Traveling with Raynaud'sThe site TravelAwaits publishes articles to inspire 50+ travelers to explore new destinations and discover exciting experiences.  The site recently published an article on traveling with Raynaud’s titled “What It’s Like To Travel With Raynaud’s Phenomenon” written by author Samantha Priestly, a fellow Frostie.

Samantha first became aware of her Raynaud’s symptoms about eight years ago.  Her hands would get numb and tingly, needing the warmth of a blanket or radiator to provide relief.  Samantha was fortunate in having a doctor who recognized the symptoms (even if she labeled it in error as a “circulatory condition”).  Once aware of the cause of her discomfort, Samantha focused on how she would learn to live with Raynaud’s, targeting how she could ensure it wouldn’t interfere with her love of travel.

Here are some of the tips Samantha shares in her article:

  • Lots of Layers – When staying in a cold tenement building in Scotland, Samantha layered vests, T-shirts, long-sleeved T’s and sweaters, covered by thick coats, hats, scarves, and gloves.  For feet (her most difficult issue) she wore a thick pair of socks covered by a second, thicker pair, and good boots.  Wish she’d mentioned the fabric for the socks (assume wool works best) and the brand/type of boots she considers “good.”
  • Preparing for Ice and Snow Conditions – Packing waterproof gloves wasn’t surprising, but what we hadn’t expected was the need for extra socks for her hands at bedtime!  In colder conditions she finds she needs socks on her hands to sleep, as well as on her feet (most of us sleep with socks on our feet year round…).
  • Public Transportation – You can control your environment in a car (turn up the heat, bring a blanket), but on a plane or a train, it’s tougher.  I expected to hear how she dresses and adds layers in these situations, but instead, she talks about the benefits of getting up and moving around to get the circulation going.  On trains, she walks to the dining/food car to get a warm drink – and the combination of the two do help.  But on planes, she says, “Don’t be afraid to be the one passenger who’s always walking up and down the aisle.”  I thought maybe she wrote this before the COVID pandemic, but the article was published on January 6, 2022.  Who wants to be walking past lots of passengers, some of whom may have masks off while eating or drinking, in these challenging times?  She also mentions how “they’ll bring you extra blankets to help with the cold of the air conditioning.”  What airline is she flying?  The ones I fly stopped offering blankets except in luxury class quite some time ago, and now with the virus, it’s considered a risk unless you get one that’s in a plastic sealed bag.  Suggest bringing your own!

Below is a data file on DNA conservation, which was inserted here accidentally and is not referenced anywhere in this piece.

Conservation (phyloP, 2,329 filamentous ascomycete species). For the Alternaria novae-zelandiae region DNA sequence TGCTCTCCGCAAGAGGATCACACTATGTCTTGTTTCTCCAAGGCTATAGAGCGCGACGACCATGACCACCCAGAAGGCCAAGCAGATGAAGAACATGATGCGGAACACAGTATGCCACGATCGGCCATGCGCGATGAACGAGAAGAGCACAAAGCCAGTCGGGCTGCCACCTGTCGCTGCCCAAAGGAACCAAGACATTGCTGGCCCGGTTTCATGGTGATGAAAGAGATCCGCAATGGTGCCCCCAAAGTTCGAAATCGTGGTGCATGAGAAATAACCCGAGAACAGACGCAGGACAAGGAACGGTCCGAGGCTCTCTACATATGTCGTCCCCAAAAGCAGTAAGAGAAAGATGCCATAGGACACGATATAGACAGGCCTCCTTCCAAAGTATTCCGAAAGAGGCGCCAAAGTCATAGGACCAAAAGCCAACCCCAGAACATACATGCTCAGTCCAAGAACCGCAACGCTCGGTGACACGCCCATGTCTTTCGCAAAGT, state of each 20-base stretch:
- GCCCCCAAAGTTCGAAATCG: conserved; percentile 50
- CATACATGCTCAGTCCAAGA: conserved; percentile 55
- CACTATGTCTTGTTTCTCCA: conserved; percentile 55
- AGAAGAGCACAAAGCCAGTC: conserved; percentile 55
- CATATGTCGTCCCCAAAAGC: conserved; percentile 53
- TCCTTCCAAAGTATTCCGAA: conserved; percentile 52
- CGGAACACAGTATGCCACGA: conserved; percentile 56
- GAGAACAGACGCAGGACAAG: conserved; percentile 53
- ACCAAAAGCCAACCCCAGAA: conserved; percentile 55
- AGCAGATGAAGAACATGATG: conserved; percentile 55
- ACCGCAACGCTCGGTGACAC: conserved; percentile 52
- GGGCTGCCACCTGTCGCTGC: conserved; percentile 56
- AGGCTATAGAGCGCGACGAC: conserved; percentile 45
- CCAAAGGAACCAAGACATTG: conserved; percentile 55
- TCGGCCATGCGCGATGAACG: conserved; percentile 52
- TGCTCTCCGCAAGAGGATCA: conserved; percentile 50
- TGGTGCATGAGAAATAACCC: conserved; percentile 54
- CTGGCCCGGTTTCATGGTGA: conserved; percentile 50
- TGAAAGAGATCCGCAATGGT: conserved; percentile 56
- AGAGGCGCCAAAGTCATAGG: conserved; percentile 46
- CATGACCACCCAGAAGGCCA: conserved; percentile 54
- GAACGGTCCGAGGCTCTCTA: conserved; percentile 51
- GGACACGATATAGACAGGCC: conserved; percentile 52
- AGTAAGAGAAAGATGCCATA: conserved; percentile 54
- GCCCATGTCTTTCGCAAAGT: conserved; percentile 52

• Dealing with Stress – Traveling can be stressful, as there are often a lot of moving parts to an itinerary, and things don’t often go as planned, potentially causing travelers anxiety.  When her Raynaud’s is triggered by stress, Samantha gets different symptoms from those triggered by exposure to the cold.  With stress, her fingers are more likely to go numb, along with areas of her face, like the lips.  She suggests just “go with the flow,” and gives the example of a time when her hotel room was double booked.  She calmly went to the bar, ordered a drink, searched for another hotel, and let the hotel where she originally planned to stay take care of the arrangements, including ordering a cab to the next hotel.  Her view is she’s better off staying calm and trusting things will work out than having a Raynaud’s attack, and this works for her.

While we disagree with her statement, “There’s currently no treatment for Raynaud’s other than keeping yourself warm and staying active,” we love Samantha’s attitude:  You may have to be creative, take a few extra steps, or find some workarounds, but it’s worth it to enjoy what you love, which – for her – is traveling with Raynaud’s.  It’s an important part of our mission to help Frosties not give up on things they want to do or accomplish.  Just find strategies that help get you through the cold times!

Here’s the full article on traveling with Raynaud’s:  What It’s Like To Travel With Raynaud’s Phenomenon

 

 

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